A necessary condition for the DM to be able to produce $\gamma$-ray lines is the existence of a coupling between the DM and the photon, which can either be direct or loop-induced. The latter possibility is the most studied one, because in the majority of models, DM is assumed to be exactly neutral. In this case, the coupling to the photon has to be mediated by a loop of a charged particle. The other option, a direct coupling to the photon, is much less explored, but it is in principle viable if the DM is millicharged. Such tiny charge could be put by hand, but more interestingly, there are scenarios in which DM could acquire such a millicharge dynamically \cite{stueck,kinmix}. The most general effective theory corresponding to the decay of neutral DM \cite{neutralDDM} and millicharged DM \cite{milliDDM} has been worked out, and constraints on the operators of the effective field theory have been derived. In Sec. \ref{EFT} , we will briefly remind the structures of the operators in both cases, and in Sec. \ref{constraints} we will focus on a comparison of the resulting constraints.
\section{Effective Field Theory}
\label{EFT}
In order for an effective approach to provide an accurate description of the low-energy physics, the scale at which it is used must be clearly separated from the scale at which a UV completion is expected. In the case of the DM decay into monochromatic photons, there are bounds on the lifetime of the order of $\tau_{DM \rightarrow \gamma X} \simeq 10^{28}$s \cite{fermi}. Considering for example a dimension-six operator, the lifetime typically goes as $\tau_{DM \rightarrow \gamma X} \simeq \Lambda^4_{UV}/M^5_{DM}$,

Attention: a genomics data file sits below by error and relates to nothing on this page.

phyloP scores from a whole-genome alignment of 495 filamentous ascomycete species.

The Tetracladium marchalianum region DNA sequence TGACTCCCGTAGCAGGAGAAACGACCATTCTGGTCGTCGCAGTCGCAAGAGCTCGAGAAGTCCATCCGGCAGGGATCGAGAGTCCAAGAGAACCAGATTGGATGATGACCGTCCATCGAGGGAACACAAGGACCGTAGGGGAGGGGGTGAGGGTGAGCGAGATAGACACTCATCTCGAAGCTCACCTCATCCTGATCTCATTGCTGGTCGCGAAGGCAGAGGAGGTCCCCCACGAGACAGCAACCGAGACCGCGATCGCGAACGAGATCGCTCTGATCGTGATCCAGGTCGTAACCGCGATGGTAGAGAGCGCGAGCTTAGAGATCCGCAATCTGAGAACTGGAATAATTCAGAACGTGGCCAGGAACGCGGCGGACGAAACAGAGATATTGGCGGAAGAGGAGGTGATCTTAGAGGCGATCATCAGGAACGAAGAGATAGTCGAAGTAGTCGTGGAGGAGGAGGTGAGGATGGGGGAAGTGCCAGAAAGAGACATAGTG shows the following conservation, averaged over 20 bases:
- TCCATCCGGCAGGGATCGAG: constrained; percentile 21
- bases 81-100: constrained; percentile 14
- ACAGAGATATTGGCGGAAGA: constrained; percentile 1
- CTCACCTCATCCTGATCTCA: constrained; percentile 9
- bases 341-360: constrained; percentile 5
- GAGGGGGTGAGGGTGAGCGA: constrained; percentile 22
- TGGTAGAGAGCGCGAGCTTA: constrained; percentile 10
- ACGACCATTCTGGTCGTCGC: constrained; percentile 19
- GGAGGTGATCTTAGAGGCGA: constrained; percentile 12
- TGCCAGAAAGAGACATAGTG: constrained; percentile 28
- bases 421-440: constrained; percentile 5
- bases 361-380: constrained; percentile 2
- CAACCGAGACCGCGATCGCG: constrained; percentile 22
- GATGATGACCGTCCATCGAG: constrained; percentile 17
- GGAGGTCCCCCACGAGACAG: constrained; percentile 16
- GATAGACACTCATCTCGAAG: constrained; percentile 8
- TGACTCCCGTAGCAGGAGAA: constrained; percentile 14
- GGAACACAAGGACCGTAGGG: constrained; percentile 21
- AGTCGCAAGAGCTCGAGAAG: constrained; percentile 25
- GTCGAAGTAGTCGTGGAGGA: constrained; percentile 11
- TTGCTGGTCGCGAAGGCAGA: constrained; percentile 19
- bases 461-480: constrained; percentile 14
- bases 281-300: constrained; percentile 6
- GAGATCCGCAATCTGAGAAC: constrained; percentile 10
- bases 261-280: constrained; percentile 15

meaning that working at the electroweak scale with $M_{DM} \simeq 100$ GeV, the required UV scale compatible with the observational bound is $\Lambda_{UV}\simeq 10^{16}$ GeV, so the use of the effective approach is fully justified here. In the case of millicharged DM, $\tau_{DM \rightarrow \gamma X}$ is boosted by the DM millicharge with a factor of $1/ Q^2_{DM}$ with respect to the neutral case, bringing $\Lambda_{UV}$ down to $10^8$ GeV when considering values of $Q_{DM}$ close to the experimental bounds, and again the use of the effective theory is enabled.